Saturday, May 4, 2019

Main characters approach 'The Good Book' from opposite perspectives

Wayne Wilcox (left), Elijah Alexander, Shannon Tyo and Denmo Ibrahim appear as characters from centuries ago.

“The Good Book” examines the Bible from two characters’ very different perspectives while taking them through difficult journeys of belief.

Berkeley Repertory Theatre is staging the West Coast premiere of this ever-fascinating drama by Denis O’Hare and Lisa Peterson.

Annette O'Toole plays the scholarly Miriam.
One of the main characters is Miriam (Annette O’Toole), an atheist and biblical scholar. She calls the Bible “the most powerful and dangerous book in America today.” 

To her it isn’t the word of God but a collection of stories created by many people, handed down through the ages and translated from many languages.

Keith Nobbs plays the struggling Connor.

The other is Connor (Keith Nobbs), a Catholic who calls himself a Biblehead and who wants to become a priest, at least when he’s a young boy.

He first is seen as an 8-year-old who commits his innermost thoughts to his new tape recorder. As he enters his teens and 20s, however, he struggles with his faith and his sexual identity.

Miriam must confront some of her ideas when a young journalist, played by Shannon Tyo, wants to write a New Yorker article about her. Going through Miriam’s files, the writer finds her girlhood diary and asks about her mother, who died when Miriam was about 9.

Miriam also must deal with her longtime lover, played by Elijah Alexander, a Middle Easterner whom she seldom sees because he’s an archeologist who goes on months-long digs overseas.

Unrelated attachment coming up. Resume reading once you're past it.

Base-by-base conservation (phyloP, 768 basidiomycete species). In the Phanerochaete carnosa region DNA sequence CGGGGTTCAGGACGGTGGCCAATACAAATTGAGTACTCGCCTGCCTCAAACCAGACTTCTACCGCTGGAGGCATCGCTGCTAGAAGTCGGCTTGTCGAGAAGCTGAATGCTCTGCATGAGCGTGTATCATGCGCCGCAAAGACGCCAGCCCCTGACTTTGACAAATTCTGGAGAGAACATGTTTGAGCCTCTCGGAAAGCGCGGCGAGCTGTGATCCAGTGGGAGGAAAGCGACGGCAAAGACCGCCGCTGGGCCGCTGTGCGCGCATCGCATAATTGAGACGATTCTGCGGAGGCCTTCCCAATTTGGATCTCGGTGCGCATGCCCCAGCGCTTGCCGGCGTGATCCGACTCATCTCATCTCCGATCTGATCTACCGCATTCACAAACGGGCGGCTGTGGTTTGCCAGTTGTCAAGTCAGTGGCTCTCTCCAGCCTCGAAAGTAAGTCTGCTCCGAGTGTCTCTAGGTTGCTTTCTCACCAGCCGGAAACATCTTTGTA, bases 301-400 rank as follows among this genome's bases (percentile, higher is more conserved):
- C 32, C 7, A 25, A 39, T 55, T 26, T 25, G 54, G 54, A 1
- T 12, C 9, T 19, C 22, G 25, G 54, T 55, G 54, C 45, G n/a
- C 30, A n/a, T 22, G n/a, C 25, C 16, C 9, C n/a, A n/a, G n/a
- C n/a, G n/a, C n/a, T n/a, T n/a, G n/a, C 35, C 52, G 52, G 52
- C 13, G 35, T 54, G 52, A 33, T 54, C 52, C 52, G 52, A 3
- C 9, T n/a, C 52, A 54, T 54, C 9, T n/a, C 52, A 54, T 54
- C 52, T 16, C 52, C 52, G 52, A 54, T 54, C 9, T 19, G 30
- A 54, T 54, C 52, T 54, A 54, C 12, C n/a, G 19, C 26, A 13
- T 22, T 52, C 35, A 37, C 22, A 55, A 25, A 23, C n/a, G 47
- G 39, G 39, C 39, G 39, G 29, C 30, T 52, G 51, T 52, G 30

During Act 1, Alexander, Tyo, Lance Gardner, Denmo Ibrahim and Wayne Wilcox appear as a variety of characters like Miriam’s college students, Connor’s family and friends, and both known and unknown historical figures.

As the act ends, Miriam has been in a serious car accident and Connor is ready to shoot himself.

Act 2 finds Connor about to be released from a mental hospital and Miriam in a state of unconsciousness that takes her to important places in her life.

Eventually the two meet, and their fates become known.

This is an epic play that goes far deeper than the principal plot. It’s informative for those who don’t know much about the origin of the Bible and it’s absorbing as Connor and Miriam go through their lives. It’s also quite entertaining because of its many other characters.

Finally, it’s an impressive display of virtuoso acting by everyone, especially O’Toole as Miriam and Nobbs as Connor, thanks to their talent and to the astute direction by co-author Peterson.

The action takes place on a sparsely furnished stage with just a few folding metal chairs and tables, augmented by lighting designer Alexander V. Nichols’ projections; Lydia Tanji’s costumes, many suited to quick changes; and sound by Charles Coes and Mark Bennett. Bennett also wrote the music that’s so effectively used in the play.

Although the play is long, about two hours and 40 minutes with one intermission, it seems to go by quickly.

“The Good Book” will continue through June 9 in Berkeley Rep’s Peet’s Theatre, 2025 Addison St., Berkeley.

For tickets and information, call (510) 647-2949 or visit

Photos by Alessandra Mello